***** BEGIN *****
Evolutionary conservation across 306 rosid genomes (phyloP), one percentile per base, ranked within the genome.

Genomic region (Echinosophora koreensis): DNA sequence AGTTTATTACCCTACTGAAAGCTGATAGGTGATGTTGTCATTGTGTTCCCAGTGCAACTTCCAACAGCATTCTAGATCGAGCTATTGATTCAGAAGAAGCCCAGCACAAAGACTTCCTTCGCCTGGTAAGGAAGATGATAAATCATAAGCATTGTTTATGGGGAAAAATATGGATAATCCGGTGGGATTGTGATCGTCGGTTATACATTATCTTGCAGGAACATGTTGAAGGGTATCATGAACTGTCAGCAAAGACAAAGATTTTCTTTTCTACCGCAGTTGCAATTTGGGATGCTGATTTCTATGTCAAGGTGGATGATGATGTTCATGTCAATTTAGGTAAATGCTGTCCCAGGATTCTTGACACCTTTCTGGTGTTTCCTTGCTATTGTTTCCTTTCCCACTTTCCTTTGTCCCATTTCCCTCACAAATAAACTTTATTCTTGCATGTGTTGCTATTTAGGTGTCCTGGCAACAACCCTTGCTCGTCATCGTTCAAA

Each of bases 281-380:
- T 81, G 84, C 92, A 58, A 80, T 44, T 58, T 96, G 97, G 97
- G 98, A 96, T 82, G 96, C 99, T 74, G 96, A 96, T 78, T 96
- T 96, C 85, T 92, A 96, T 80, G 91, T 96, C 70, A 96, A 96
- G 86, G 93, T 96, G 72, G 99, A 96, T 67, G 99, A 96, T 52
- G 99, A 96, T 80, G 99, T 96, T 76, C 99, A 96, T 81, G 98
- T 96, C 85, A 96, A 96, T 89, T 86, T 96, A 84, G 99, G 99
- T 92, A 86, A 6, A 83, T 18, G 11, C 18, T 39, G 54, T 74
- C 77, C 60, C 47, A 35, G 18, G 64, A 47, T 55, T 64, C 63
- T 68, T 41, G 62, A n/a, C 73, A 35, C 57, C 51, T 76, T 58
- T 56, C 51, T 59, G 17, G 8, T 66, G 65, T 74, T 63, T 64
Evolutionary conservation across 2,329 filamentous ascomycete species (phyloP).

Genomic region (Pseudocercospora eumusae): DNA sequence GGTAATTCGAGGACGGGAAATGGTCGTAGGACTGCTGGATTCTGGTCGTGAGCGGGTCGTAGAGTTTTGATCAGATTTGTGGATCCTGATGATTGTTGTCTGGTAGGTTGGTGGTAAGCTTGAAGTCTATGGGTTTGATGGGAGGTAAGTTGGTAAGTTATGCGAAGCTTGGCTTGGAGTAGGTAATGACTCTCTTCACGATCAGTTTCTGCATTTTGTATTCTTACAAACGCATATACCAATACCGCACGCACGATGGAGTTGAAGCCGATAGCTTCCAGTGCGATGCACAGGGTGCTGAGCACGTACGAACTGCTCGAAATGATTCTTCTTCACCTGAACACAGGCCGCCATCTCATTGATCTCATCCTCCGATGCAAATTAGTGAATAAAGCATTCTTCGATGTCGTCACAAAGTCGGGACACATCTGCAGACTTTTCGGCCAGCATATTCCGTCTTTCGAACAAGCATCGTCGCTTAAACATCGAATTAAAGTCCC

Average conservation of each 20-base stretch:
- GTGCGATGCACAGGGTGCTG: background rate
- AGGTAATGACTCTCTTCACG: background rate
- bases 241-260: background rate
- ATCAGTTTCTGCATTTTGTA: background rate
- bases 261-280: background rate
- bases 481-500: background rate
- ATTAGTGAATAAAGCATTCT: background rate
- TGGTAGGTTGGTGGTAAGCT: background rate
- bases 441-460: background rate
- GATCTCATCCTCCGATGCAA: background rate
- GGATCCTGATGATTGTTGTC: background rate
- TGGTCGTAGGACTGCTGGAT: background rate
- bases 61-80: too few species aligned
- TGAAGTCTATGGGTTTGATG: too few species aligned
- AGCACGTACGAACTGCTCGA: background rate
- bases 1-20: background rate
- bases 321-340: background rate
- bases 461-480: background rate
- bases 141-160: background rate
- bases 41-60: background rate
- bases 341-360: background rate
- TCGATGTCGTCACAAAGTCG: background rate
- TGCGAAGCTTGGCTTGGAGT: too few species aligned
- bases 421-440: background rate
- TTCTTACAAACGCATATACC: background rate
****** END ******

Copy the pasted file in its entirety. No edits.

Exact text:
Evolutionary conservation across 306 rosid genomes (phyloP), one percentile per base, ranked within the genome.

Genomic region (Echinosophora koreensis): DNA sequence AGTTTATTACCCTACTGAAAGCTGATAGGTGATGTTGTCATTGTGTTCCCAGTGCAACTTCCAACAGCATTCTAGATCGAGCTATTGATTCAGAAGAAGCCCAGCACAAAGACTTCCTTCGCCTGGTAAGGAAGATGATAAATCATAAGCATTGTTTATGGGGAAAAATATGGATAATCCGGTGGGATTGTGATCGTCGGTTATACATTATCTTGCAGGAACATGTTGAAGGGTATCATGAACTGTCAGCAAAGACAAAGATTTTCTTTTCTACCGCAGTTGCAATTTGGGATGCTGATTTCTATGTCAAGGTGGATGATGATGTTCATGTCAATTTAGGTAAATGCTGTCCCAGGATTCTTGACACCTTTCTGGTGTTTCCTTGCTATTGTTTCCTTTCCCACTTTCCTTTGTCCCATTTCCCTCACAAATAAACTTTATTCTTGCATGTGTTGCTATTTAGGTGTCCTGGCAACAACCCTTGCTCGTCATCGTTCAAA

Each of bases 281-380:
- T 81, G 84, C 92, A 58, A 80, T 44, T 58, T 96, G 97, G 97
- G 98, A 96, T 82, G 96, C 99, T 74, G 96, A 96, T 78, T 96
- T 96, C 85, T 92, A 96, T 80, G 91, T 96, C 70, A 96, A 96
- G 86, G 93, T 96, G 72, G 99, A 96, T 67, G 99, A 96, T 52
- G 99, A 96, T 80, G 99, T 96, T 76, C 99, A 96, T 81, G 98
- T 96, C 85, A 96, A 96, T 89, T 86, T 96, A 84, G 99, G 99
- T 92, A 86, A 6, A 83, T 18, G 11, C 18, T 39, G 54, T 74
- C 77, C 60, C 47, A 35, G 18, G 64, A 47, T 55, T 64, C 63
- T 68, T 41, G 62, A n/a, C 73, A 35, C 57, C 51, T 76, T 58
- T 56, C 51, T 59, G 17, G 8, T 66, G 65, T 74, T 63, T 64
Evolutionary conservation across 2,329 filamentous ascomycete species (phyloP).

Genomic region (Pseudocercospora eumusae): DNA sequence GGTAATTCGAGGACGGGAAATGGTCGTAGGACTGCTGGATTCTGGTCGTGAGCGGGTCGTAGAGTTTTGATCAGATTTGTGGATCCTGATGATTGTTGTCTGGTAGGTTGGTGGTAAGCTTGAAGTCTATGGGTTTGATGGGAGGTAAGTTGGTAAGTTATGCGAAGCTTGGCTTGGAGTAGGTAATGACTCTCTTCACGATCAGTTTCTGCATTTTGTATTCTTACAAACGCATATACCAATACCGCACGCACGATGGAGTTGAAGCCGATAGCTTCCAGTGCGATGCACAGGGTGCTGAGCACGTACGAACTGCTCGAAATGATTCTTCTTCACCTGAACACAGGCCGCCATCTCATTGATCTCATCCTCCGATGCAAATTAGTGAATAAAGCATTCTTCGATGTCGTCACAAAGTCGGGACACATCTGCAGACTTTTCGGCCAGCATATTCCGTCTTTCGAACAAGCATCGTCGCTTAAACATCGAATTAAAGTCCC

Average conservation of each 20-base stretch:
- GTGCGATGCACAGGGTGCTG: background rate
- AGGTAATGACTCTCTTCACG: background rate
- bases 241-260: background rate
- ATCAGTTTCTGCATTTTGTA: background rate
- bases 261-280: background rate
- bases 481-500: background rate
- ATTAGTGAATAAAGCATTCT: background rate
- TGGTAGGTTGGTGGTAAGCT: background rate
- bases 441-460: background rate
- GATCTCATCCTCCGATGCAA: background rate
- GGATCCTGATGATTGTTGTC: background rate
- TGGTCGTAGGACTGCTGGAT: background rate
- bases 61-80: too few species aligned
- TGAAGTCTATGGGTTTGATG: too few species aligned
- AGCACGTACGAACTGCTCGA: background rate
- bases 1-20: background rate
- bases 321-340: background rate
- bases 461-480: background rate
- bases 141-160: background rate
- bases 41-60: background rate
- bases 341-360: background rate
- TCGATGTCGTCACAAAGTCG: background rate
- TGCGAAGCTTGGCTTGGAGT: too few species aligned
- bases 421-440: background rate
- TTCTTACAAACGCATATACC: background rate